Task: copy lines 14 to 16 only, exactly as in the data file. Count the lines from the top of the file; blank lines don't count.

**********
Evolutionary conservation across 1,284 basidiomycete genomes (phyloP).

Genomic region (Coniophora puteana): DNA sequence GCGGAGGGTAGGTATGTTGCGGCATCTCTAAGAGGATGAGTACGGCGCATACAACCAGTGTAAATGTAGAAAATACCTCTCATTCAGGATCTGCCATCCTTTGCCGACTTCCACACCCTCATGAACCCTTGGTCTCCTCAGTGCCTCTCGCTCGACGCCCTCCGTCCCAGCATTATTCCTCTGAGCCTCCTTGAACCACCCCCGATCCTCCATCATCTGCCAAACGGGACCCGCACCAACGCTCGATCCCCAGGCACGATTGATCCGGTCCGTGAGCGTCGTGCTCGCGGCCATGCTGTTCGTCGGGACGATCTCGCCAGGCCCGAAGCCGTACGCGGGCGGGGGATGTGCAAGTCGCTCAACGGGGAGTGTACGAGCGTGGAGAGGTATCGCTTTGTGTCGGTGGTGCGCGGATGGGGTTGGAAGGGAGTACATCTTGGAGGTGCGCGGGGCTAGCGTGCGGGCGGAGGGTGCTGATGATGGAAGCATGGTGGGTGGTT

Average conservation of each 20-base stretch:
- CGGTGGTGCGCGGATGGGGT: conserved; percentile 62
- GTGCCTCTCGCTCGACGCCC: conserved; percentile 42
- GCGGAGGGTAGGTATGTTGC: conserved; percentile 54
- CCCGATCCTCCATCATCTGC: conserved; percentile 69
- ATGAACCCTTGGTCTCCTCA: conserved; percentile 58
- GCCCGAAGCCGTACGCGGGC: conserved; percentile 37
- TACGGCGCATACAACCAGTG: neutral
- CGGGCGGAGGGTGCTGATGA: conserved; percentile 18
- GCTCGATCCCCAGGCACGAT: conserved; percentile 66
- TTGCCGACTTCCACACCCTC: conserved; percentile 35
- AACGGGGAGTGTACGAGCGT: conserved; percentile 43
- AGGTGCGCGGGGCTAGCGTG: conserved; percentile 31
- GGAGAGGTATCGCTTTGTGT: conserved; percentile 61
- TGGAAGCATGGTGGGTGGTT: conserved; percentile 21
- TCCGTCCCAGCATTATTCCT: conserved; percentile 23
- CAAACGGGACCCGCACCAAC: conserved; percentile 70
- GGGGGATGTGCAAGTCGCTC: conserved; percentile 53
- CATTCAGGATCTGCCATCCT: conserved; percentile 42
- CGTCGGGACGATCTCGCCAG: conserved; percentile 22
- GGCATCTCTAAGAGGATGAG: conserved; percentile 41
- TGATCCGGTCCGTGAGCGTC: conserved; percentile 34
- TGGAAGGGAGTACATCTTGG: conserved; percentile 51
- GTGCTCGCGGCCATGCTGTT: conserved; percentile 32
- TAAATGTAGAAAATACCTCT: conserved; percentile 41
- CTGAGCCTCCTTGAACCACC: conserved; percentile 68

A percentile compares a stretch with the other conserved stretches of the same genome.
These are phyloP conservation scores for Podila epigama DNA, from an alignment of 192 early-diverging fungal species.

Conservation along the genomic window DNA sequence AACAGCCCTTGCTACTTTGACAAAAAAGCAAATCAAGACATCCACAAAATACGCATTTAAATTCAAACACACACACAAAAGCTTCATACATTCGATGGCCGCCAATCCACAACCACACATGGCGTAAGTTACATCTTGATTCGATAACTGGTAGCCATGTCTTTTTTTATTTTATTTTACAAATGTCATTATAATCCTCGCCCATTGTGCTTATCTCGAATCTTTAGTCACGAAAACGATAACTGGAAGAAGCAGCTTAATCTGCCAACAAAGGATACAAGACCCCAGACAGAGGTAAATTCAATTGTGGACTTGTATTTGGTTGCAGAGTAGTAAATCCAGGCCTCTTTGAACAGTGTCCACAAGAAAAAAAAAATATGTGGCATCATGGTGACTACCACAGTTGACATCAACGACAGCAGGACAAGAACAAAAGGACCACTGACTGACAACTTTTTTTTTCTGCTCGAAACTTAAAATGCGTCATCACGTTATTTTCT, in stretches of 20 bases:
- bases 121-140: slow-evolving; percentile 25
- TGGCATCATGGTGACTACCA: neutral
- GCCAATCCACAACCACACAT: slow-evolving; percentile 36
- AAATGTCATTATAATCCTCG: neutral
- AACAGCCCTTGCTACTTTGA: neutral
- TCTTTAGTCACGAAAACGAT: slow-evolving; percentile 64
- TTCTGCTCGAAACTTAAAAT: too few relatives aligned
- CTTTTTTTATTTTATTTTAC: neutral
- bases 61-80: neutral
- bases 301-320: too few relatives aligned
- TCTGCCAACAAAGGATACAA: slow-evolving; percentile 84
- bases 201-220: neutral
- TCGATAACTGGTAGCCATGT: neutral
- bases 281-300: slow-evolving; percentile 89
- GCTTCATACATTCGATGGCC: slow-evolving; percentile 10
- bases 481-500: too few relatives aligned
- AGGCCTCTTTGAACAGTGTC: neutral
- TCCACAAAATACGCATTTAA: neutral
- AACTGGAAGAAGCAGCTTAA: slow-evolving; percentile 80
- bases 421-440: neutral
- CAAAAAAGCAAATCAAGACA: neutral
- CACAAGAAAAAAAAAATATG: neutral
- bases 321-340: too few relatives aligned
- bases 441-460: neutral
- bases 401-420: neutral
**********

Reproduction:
- AACGGGGAGTGTACGAGCGT: conserved; percentile 43
- AGGTGCGCGGGGCTAGCGTG: conserved; percentile 31
- GGAGAGGTATCGCTTTGTGT: conserved; percentile 61